The Attention-Seeking Zombies

by Julia A

Hera, Zeus’s wife, scrambled out of bed when she realized what day it was. It was the 11th of November; the first day of the Festival of Zeus: a day all Romans would celebrate with a banquet with feasting, games, music, singing, dancing, and wine-drinking. Typically, the gods did not celebrate along with the Romans, however, this year, Hera thought it would be a great idea to hold the banquet for her husband, his siblings, and a few of the children right there on Mount Olympus. Hera quickly summoned the brothers: Hades and Poseidon, his sister: Demeter, and children: Aphrodite, Hephaestus, Athena, Ares, Apollo and Artemis. She began the preparations right away.

Hera spent the whole day arranging the banquet; she worked up until the guests began to arrive. Aphrodite arrived first, looking beautiful as ever, with her husband Hephaestus. Next, Ares, Apollo, Artemis, and Athena arrived. Surprisingly, Hades came afterwards, leaving Hermes behind to look after the Underworld, and Poseidon arrived last bringing a wave of excitement along with him. The gods giddily chatted and bragged about their gifts, until Hera silenced them all. Zeus entered the home and the Gods screamed, “SURPRISE!” Mount Olympus shook as the gods jumped up and down, greeting Zeus. The banquet was off to a great start.

The gods feasted on plates after plates of olives, grapes, nuts, and roasted pork. Sweet wine was passed around, along with the fresh bread brought by Demeter. The party was going smoothly until Hera heard a suspicious noise. She stormed out of the room and stumbled upon a frightful sight of ten zombies climbing up the sides of Mount Olympus.

In a rush, she warned the Gods of what she saw. All of a sudden, the zombies burst into the room.

“Juno, cur non nos invitovisti?!” hollered the zombies.

“Excuso…ah…me…hic es…my…convivialis…ah…you know…party? Cibus et..ah…festums?” questioned Zeus in his very broken Latin. After all, Zeus was getting older and his Latin younger. He long switched from speaking Latin to speaking the new, hip English language.

“Es stultus pro rege!” taunted the zombies.

Hades interrupted, “If you all do not leave this instant… you all will be sent to the Underworld!”

“Sero Pluto!” the zombies jeered, “Iam fuimus ad infernos!”

With frustration, Ares, in his golden armor, courageously pulled out his bronze spear. “You leave right now or else this spear will be through your leader’s head.”

“Hoc sit durissimum bellum umquam pugnavisti!” they yelled.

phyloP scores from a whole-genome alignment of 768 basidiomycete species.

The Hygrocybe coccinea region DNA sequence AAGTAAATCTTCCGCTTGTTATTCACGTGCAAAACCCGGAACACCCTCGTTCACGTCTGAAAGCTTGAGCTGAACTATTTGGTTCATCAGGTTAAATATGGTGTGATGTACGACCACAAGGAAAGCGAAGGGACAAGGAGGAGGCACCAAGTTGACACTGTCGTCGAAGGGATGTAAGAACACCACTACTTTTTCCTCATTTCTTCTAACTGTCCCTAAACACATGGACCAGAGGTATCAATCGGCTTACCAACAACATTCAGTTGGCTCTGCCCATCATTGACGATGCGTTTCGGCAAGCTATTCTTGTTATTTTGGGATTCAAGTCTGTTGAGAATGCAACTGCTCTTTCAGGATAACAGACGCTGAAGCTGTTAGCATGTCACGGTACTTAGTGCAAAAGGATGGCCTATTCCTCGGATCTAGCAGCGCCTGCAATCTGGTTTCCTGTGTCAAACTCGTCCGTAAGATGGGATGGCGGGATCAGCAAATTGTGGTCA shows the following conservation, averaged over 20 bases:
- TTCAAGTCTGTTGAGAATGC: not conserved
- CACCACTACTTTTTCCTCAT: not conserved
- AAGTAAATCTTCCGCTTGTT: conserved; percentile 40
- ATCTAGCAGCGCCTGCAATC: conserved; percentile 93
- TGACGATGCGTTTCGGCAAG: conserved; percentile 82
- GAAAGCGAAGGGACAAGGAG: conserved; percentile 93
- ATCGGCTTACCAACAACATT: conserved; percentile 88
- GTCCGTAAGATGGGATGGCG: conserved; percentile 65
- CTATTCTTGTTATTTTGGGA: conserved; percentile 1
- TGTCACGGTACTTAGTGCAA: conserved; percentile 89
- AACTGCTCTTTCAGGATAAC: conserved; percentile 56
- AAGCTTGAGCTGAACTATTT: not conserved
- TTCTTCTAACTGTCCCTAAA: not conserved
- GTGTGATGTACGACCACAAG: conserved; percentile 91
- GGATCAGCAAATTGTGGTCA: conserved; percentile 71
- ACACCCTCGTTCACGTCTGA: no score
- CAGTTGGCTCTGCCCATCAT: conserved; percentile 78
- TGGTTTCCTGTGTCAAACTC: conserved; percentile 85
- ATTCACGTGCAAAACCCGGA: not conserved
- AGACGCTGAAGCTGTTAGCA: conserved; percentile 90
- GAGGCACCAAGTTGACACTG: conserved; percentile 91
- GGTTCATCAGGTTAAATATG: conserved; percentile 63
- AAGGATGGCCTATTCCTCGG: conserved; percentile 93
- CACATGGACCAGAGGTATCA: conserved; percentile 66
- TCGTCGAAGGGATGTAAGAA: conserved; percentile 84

“Oh we’ll see about that,” challenged Ares. As he was about to throw his spear, Poseidon stopped him.

“Do you want to save your little friend?" Poseidon pointed to the smallest zombie standing in the back of the crowd. It was a shepherd zombie, and with him he held three sheep.

“If you do not leave us alone, I will have my son, Polyphemus, finish off those delicious sheep along with their shepherd.”

“Cur non oppugnas cum aliquo tuae magnitudivis?” shouted the zombies. “Reuertere ad tuum oceanum!”

“Don’t worry Poseidon, my lightning bolt will finish them ALL off,” growled Zeus. “They do not stand a chance against the King!”

“Now, now Father. Rethink your strategy. Zombies, what has brought you all here today? Why must you disturb our peace?” reasoned Athena.

“Volumus scire cur non invitati simius?” the zombies cried. “Semper Romani celebrant deis, sed numquam mortuis.”

Athena, the goddess of wisdom, suddenly came up with an idea. “How about we create a holiday where people celebrate the lives of the people who have died? We can call it ‘The Day of the Dead’ How does that sound?”

“Illa sententia nobis placet. Non nos excludimur,” cheered the zombies.

“Bonus, now that we no longer have a problem… Zombies, would you care to join us in celebration of Zeus? We have some pork brain and plenty of wine.”

“Nos delectamur. Gratias ago!” exclaimed the zombies.

The gods and zombies enjoyed the rest of the festival, and from that day on, the Romans celebrated the lives of the deceased every year in May, which they called, “The Day of the Dead.” Soon, many other cultures started celebrating the holiday, and there have been no recorded zombie uprisings since.

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